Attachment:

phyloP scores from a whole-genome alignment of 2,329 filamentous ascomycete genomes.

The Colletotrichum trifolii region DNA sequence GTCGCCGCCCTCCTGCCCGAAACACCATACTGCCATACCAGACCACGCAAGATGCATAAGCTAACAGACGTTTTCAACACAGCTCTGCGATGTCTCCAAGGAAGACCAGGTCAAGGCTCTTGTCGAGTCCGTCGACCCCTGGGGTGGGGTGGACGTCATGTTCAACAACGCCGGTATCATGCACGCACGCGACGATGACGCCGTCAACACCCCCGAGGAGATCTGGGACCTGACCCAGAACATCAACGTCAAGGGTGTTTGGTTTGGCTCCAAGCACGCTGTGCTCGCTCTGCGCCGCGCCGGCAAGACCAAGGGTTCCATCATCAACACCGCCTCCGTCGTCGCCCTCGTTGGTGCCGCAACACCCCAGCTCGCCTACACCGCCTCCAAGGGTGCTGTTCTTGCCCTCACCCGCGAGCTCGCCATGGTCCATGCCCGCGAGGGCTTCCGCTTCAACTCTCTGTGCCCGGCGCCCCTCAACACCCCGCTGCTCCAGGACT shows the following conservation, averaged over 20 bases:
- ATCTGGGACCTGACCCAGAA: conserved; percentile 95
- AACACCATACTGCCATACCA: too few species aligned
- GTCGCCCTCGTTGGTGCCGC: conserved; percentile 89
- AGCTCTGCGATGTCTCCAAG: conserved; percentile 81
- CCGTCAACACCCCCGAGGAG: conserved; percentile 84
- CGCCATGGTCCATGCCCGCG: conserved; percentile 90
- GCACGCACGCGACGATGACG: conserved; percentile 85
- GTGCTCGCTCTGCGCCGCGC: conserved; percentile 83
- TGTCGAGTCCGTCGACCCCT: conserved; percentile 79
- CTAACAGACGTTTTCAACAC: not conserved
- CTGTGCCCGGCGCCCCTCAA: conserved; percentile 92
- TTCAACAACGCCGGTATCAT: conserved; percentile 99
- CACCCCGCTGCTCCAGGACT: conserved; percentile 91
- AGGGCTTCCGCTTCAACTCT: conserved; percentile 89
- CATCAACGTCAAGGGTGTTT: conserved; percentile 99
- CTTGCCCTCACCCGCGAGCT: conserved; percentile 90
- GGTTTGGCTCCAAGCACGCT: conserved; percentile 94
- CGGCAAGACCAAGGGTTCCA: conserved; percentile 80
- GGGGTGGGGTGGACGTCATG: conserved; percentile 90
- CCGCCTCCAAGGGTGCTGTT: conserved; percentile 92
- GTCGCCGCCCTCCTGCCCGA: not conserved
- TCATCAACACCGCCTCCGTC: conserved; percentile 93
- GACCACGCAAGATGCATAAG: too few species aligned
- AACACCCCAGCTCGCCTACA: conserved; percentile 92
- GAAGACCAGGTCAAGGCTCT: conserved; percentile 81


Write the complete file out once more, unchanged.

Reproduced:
phyloP scores from a whole-genome alignment of 2,329 filamentous ascomycete genomes.

The Colletotrichum trifolii region DNA sequence GTCGCCGCCCTCCTGCCCGAAACACCATACTGCCATACCAGACCACGCAAGATGCATAAGCTAACAGACGTTTTCAACACAGCTCTGCGATGTCTCCAAGGAAGACCAGGTCAAGGCTCTTGTCGAGTCCGTCGACCCCTGGGGTGGGGTGGACGTCATGTTCAACAACGCCGGTATCATGCACGCACGCGACGATGACGCCGTCAACACCCCCGAGGAGATCTGGGACCTGACCCAGAACATCAACGTCAAGGGTGTTTGGTTTGGCTCCAAGCACGCTGTGCTCGCTCTGCGCCGCGCCGGCAAGACCAAGGGTTCCATCATCAACACCGCCTCCGTCGTCGCCCTCGTTGGTGCCGCAACACCCCAGCTCGCCTACACCGCCTCCAAGGGTGCTGTTCTTGCCCTCACCCGCGAGCTCGCCATGGTCCATGCCCGCGAGGGCTTCCGCTTCAACTCTCTGTGCCCGGCGCCCCTCAACACCCCGCTGCTCCAGGACT shows the following conservation, averaged over 20 bases:
- ATCTGGGACCTGACCCAGAA: conserved; percentile 95
- AACACCATACTGCCATACCA: too few species aligned
- GTCGCCCTCGTTGGTGCCGC: conserved; percentile 89
- AGCTCTGCGATGTCTCCAAG: conserved; percentile 81
- CCGTCAACACCCCCGAGGAG: conserved; percentile 84
- CGCCATGGTCCATGCCCGCG: conserved; percentile 90
- GCACGCACGCGACGATGACG: conserved; percentile 85
- GTGCTCGCTCTGCGCCGCGC: conserved; percentile 83
- TGTCGAGTCCGTCGACCCCT: conserved; percentile 79
- CTAACAGACGTTTTCAACAC: not conserved
- CTGTGCCCGGCGCCCCTCAA: conserved; percentile 92
- TTCAACAACGCCGGTATCAT: conserved; percentile 99
- CACCCCGCTGCTCCAGGACT: conserved; percentile 91
- AGGGCTTCCGCTTCAACTCT: conserved; percentile 89
- CATCAACGTCAAGGGTGTTT: conserved; percentile 99
- CTTGCCCTCACCCGCGAGCT: conserved; percentile 90
- GGTTTGGCTCCAAGCACGCT: conserved; percentile 94
- CGGCAAGACCAAGGGTTCCA: conserved; percentile 80
- GGGGTGGGGTGGACGTCATG: conserved; percentile 90
- CCGCCTCCAAGGGTGCTGTT: conserved; percentile 92
- GTCGCCGCCCTCCTGCCCGA: not conserved
- TCATCAACACCGCCTCCGTC: conserved; percentile 93
- GACCACGCAAGATGCATAAG: too few species aligned
- AACACCCCAGCTCGCCTACA: conserved; percentile 92
- GAAGACCAGGTCAAGGCTCT: conserved; percentile 81